Why do the police use helicopters?
- 3 December 2013
- From the section UK
The helicopter crash in Glasgow that killed nine people has shone a spotlight on the police's use of helicopters, considered an "essential tool" by officers on the front line. So how exactly do they help?
Helicopters are used for all sorts of reasons in the UK - from shooting films to transporting severely injured patients.
In a typical year, all of the registered helicopters in the UK fly a combined total of about 270,000 hours, according to the aviation regulator, the Civil Aviation Authority (CAA).
In particular, they have become an important part of the emergency services' kit, with 30 police helicopters and 36 air ambulances in operation in the UK.
And a police air service is available to 98% of the population of England and Wales within 20 minutes, the National Police Air Service (NPAS) says.
Issues with cost
Police forces usually turn to helicopters when there is no other alternative as they are expensive to operate, says David Learmount, from the aviation news website Flight Global.
But sometimes there is nothing else that can do the job, he insists.
"You cannot get away from a police helicopter. There is nothing like it for surveillance."
And helicopter pilot Richard Banham, who was trained by the British Army, says "helicopters' versatility really comes to the fore with the police".
As with the Police Scotland aircraft that crashed, the Metropolitan Police in London uses a three-man crew of a pilot and two police officers for its flights.
The Met's three helicopters are most commonly used to help officers on the ground search for suspects who are hiding, using thermal imagining equipment and a spotlight - according to its website.
And sometimes police officers on board take photographs - normally by leaning out of a door attached to a harness - to assist in the planning of operations and for use in court.
Helicopters are also useful during vehicle pursuits. By hovering above a chase and filming the scene below, the police's lead pursuit car is able to pull back from a suspect, helping to prevent any potential collisions, the Met says.
Technology is another important factor. Like other forces, Essex Police's helicopter has an automatic number plate recognition system that can read number plates and indicate any crimes associated with the vehicle.
Elsewhere, the aircraft can also help police to find missing people.
Dyfed-Powys police force says it can take 12 police officers 454 hours to search one square mile, at a cost of £4,500. But it says a police helicopter can do the same job in 12 minutes at a cost of just £160.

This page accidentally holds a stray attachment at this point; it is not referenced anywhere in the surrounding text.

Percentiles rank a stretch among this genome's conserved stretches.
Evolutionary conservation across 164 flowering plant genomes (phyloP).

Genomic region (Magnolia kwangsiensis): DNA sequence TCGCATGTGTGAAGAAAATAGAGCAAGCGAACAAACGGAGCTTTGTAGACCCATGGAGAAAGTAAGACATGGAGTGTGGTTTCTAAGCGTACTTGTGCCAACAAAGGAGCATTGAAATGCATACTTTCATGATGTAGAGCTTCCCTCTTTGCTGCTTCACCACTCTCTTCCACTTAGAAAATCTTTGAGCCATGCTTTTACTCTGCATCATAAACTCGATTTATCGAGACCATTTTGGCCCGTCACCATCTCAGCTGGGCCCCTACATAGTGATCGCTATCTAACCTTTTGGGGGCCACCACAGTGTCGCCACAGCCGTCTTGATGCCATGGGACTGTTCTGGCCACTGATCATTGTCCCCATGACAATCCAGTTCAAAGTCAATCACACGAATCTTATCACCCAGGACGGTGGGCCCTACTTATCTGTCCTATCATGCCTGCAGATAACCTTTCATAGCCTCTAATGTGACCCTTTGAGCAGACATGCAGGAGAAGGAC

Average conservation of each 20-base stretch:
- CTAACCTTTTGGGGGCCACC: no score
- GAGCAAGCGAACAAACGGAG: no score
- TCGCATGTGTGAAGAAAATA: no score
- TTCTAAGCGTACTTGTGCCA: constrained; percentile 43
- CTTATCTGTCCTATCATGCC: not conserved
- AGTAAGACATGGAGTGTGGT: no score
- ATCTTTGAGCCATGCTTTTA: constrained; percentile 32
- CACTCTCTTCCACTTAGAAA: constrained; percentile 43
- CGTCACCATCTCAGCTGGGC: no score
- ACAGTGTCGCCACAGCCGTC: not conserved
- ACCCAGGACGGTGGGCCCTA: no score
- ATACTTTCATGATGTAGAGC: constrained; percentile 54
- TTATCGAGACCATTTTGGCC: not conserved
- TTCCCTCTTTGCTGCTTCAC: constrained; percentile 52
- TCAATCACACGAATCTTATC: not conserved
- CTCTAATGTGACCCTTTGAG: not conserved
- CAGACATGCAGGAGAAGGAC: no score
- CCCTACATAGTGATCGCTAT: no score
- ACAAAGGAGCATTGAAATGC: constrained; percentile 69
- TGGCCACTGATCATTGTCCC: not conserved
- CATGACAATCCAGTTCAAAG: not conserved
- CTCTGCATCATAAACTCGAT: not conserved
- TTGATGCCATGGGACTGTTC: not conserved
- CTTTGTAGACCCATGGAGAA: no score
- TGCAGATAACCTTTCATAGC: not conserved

Despite this benefit, cost remains a big consideration.
The NPAS replaced localised police helicopter operations in England and Wales in 2012 in an attempt to cut the costs of running the air service from £63m a year to £48m a year, closing seven bases operating aircraft across county borders from 23 locations.
Despite the closures, Brian Greenslade of the Association of Police Authorities told the BBC air support remained an "essential tool" in the fight against crime.
A 2011 Freedom of Information (FOI) request by the Grimsby Telegraph shows it cost Humberside Police £1,600 per hour to operate its helicopter, prior to the NPAS forming.
And a 2010 FOI request suggests North Wales Police's helicopter cost a total of £1.7m to run over the course of a year.
The Met Police says its current annual budget to run its air support unit, including the maintenance of its three helicopters and staffing costs, is £7m.
In an effort to show what the helicopters are being used for, some air support units tweet what they are doing on a daily basis.
A recent tweet from the Met's team reveals it generally deals with 8,000 tasks per year, making it the country's busiest air support unit.
Safety is a high priority. Pilots who fly for the police are required to be very experienced and they are tested every six months.
"Helicopters have saved far more lives than they have ever taken," says pilot Richard Banham.
The crash in Glasgow is the only accident of any kind involving a police helicopter during the last decade, according to CAA figures.
Aviation expert David Learmount says it was only the second crash in a British city since aviation began.
The first, he says, was a crash in Vauxhall, London, earlier this year when a helicopter hit a crane, killing the pilot and a pedestrian.
Between 2003 and 2012 there were an average of nine fatal accidents for every million hours flown, according to the CAA. That figure is 13.2 so far for 2013.
Mr Learmount adds that while helicopters do have a worse safety record than planes, it is unfair to compare them because they are doing such completely different jobs.
There was a total of 201 accidents involving helicopters of all types between 2003 and 2013 - some 49% of which involved aircraft that were classed as being flown for pleasure.
Commercial air transport accounted for some 17% of all the accidents in the same period.
It is not helicopters that are dangerous but rather the jobs that they do, insists Mr Learmount.
Correction 4 December 2013: The Civil Aviation Authority has amended the figure it supplied for total helicopter flights from 27,000 hours a year to 270,000.